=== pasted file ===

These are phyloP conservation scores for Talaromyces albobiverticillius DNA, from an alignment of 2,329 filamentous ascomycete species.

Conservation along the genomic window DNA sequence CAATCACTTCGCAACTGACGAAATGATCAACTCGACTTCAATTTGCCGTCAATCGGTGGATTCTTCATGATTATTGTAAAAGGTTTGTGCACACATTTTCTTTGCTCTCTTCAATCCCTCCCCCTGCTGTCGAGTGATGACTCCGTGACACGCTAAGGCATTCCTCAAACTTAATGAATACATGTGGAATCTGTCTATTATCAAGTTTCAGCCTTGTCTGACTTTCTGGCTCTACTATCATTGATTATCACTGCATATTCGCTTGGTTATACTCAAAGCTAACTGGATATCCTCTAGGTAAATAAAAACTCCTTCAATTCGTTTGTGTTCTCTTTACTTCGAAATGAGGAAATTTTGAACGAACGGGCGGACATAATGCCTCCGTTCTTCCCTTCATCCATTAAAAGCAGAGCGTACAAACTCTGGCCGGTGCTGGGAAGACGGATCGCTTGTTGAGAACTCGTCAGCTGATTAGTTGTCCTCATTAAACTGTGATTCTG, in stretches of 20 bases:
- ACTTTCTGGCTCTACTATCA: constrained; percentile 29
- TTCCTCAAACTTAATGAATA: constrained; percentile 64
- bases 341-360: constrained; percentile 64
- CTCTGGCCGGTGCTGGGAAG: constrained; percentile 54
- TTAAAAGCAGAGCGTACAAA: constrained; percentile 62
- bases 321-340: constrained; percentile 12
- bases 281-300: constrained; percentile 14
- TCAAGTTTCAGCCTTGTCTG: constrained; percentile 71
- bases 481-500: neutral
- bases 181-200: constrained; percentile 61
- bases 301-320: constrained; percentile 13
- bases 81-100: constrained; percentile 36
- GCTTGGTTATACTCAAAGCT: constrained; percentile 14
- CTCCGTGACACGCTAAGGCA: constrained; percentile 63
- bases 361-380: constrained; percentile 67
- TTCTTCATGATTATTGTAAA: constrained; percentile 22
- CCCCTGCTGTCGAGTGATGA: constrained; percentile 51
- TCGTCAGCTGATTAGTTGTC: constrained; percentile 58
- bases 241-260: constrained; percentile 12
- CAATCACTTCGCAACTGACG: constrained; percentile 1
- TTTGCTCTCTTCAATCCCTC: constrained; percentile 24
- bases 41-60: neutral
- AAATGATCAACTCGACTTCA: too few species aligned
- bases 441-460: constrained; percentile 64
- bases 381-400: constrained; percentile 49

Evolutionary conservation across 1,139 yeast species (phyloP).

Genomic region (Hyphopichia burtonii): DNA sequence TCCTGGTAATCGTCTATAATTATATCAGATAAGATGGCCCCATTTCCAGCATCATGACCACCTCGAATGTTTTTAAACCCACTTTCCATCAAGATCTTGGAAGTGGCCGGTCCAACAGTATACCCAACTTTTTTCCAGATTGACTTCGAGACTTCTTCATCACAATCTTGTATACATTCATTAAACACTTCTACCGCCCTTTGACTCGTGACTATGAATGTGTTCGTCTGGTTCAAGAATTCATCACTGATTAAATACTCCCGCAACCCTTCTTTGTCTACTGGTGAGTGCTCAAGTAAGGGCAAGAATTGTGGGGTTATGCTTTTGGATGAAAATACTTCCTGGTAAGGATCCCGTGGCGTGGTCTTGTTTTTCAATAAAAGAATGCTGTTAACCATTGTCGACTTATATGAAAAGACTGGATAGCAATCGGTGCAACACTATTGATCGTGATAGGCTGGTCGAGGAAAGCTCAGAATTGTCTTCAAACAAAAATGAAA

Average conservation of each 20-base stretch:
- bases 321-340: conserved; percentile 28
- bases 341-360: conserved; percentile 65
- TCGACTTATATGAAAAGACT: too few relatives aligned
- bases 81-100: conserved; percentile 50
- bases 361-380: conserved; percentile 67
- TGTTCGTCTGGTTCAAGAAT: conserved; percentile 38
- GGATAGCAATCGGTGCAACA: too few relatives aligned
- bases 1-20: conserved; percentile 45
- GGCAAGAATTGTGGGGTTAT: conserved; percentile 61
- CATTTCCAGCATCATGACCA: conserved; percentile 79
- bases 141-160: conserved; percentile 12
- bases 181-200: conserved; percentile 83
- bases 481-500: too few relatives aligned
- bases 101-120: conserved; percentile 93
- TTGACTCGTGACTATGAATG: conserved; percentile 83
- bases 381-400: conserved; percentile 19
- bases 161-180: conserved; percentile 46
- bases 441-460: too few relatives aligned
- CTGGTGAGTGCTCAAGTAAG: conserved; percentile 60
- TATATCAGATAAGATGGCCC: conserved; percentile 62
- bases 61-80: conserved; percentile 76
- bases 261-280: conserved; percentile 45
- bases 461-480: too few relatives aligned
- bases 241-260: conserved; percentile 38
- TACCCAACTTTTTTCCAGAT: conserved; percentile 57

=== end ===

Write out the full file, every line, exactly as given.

These are phyloP conservation scores for Talaromyces albobiverticillius DNA, from an alignment of 2,329 filamentous ascomycete species.

Conservation along the genomic window DNA sequence CAATCACTTCGCAACTGACGAAATGATCAACTCGACTTCAATTTGCCGTCAATCGGTGGATTCTTCATGATTATTGTAAAAGGTTTGTGCACACATTTTCTTTGCTCTCTTCAATCCCTCCCCCTGCTGTCGAGTGATGACTCCGTGACACGCTAAGGCATTCCTCAAACTTAATGAATACATGTGGAATCTGTCTATTATCAAGTTTCAGCCTTGTCTGACTTTCTGGCTCTACTATCATTGATTATCACTGCATATTCGCTTGGTTATACTCAAAGCTAACTGGATATCCTCTAGGTAAATAAAAACTCCTTCAATTCGTTTGTGTTCTCTTTACTTCGAAATGAGGAAATTTTGAACGAACGGGCGGACATAATGCCTCCGTTCTTCCCTTCATCCATTAAAAGCAGAGCGTACAAACTCTGGCCGGTGCTGGGAAGACGGATCGCTTGTTGAGAACTCGTCAGCTGATTAGTTGTCCTCATTAAACTGTGATTCTG, in stretches of 20 bases:
- ACTTTCTGGCTCTACTATCA: constrained; percentile 29
- TTCCTCAAACTTAATGAATA: constrained; percentile 64
- bases 341-360: constrained; percentile 64
- CTCTGGCCGGTGCTGGGAAG: constrained; percentile 54
- TTAAAAGCAGAGCGTACAAA: constrained; percentile 62
- bases 321-340: constrained; percentile 12
- bases 281-300: constrained; percentile 14
- TCAAGTTTCAGCCTTGTCTG: constrained; percentile 71
- bases 481-500: neutral
- bases 181-200: constrained; percentile 61
- bases 301-320: constrained; percentile 13
- bases 81-100: constrained; percentile 36
- GCTTGGTTATACTCAAAGCT: constrained; percentile 14
- CTCCGTGACACGCTAAGGCA: constrained; percentile 63
- bases 361-380: constrained; percentile 67
- TTCTTCATGATTATTGTAAA: constrained; percentile 22
- CCCCTGCTGTCGAGTGATGA: constrained; percentile 51
- TCGTCAGCTGATTAGTTGTC: constrained; percentile 58
- bases 241-260: constrained; percentile 12
- CAATCACTTCGCAACTGACG: constrained; percentile 1
- TTTGCTCTCTTCAATCCCTC: constrained; percentile 24
- bases 41-60: neutral
- AAATGATCAACTCGACTTCA: too few species aligned
- bases 441-460: constrained; percentile 64
- bases 381-400: constrained; percentile 49

Evolutionary conservation across 1,139 yeast species (phyloP).

Genomic region (Hyphopichia burtonii): DNA sequence TCCTGGTAATCGTCTATAATTATATCAGATAAGATGGCCCCATTTCCAGCATCATGACCACCTCGAATGTTTTTAAACCCACTTTCCATCAAGATCTTGGAAGTGGCCGGTCCAACAGTATACCCAACTTTTTTCCAGATTGACTTCGAGACTTCTTCATCACAATCTTGTATACATTCATTAAACACTTCTACCGCCCTTTGACTCGTGACTATGAATGTGTTCGTCTGGTTCAAGAATTCATCACTGATTAAATACTCCCGCAACCCTTCTTTGTCTACTGGTGAGTGCTCAAGTAAGGGCAAGAATTGTGGGGTTATGCTTTTGGATGAAAATACTTCCTGGTAAGGATCCCGTGGCGTGGTCTTGTTTTTCAATAAAAGAATGCTGTTAACCATTGTCGACTTATATGAAAAGACTGGATAGCAATCGGTGCAACACTATTGATCGTGATAGGCTGGTCGAGGAAAGCTCAGAATTGTCTTCAAACAAAAATGAAA

Average conservation of each 20-base stretch:
- bases 321-340: conserved; percentile 28
- bases 341-360: conserved; percentile 65
- TCGACTTATATGAAAAGACT: too few relatives aligned
- bases 81-100: conserved; percentile 50
- bases 361-380: conserved; percentile 67
- TGTTCGTCTGGTTCAAGAAT: conserved; percentile 38
- GGATAGCAATCGGTGCAACA: too few relatives aligned
- bases 1-20: conserved; percentile 45
- GGCAAGAATTGTGGGGTTAT: conserved; percentile 61
- CATTTCCAGCATCATGACCA: conserved; percentile 79
- bases 141-160: conserved; percentile 12
- bases 181-200: conserved; percentile 83
- bases 481-500: too few relatives aligned
- bases 101-120: conserved; percentile 93
- TTGACTCGTGACTATGAATG: conserved; percentile 83
- bases 381-400: conserved; percentile 19
- bases 161-180: conserved; percentile 46
- bases 441-460: too few relatives aligned
- CTGGTGAGTGCTCAAGTAAG: conserved; percentile 60
- TATATCAGATAAGATGGCCC: conserved; percentile 62
- bases 61-80: conserved; percentile 76
- bases 261-280: conserved; percentile 45
- bases 461-480: too few relatives aligned
- bases 241-260: conserved; percentile 38
- TACCCAACTTTTTTCCAGAT: conserved; percentile 57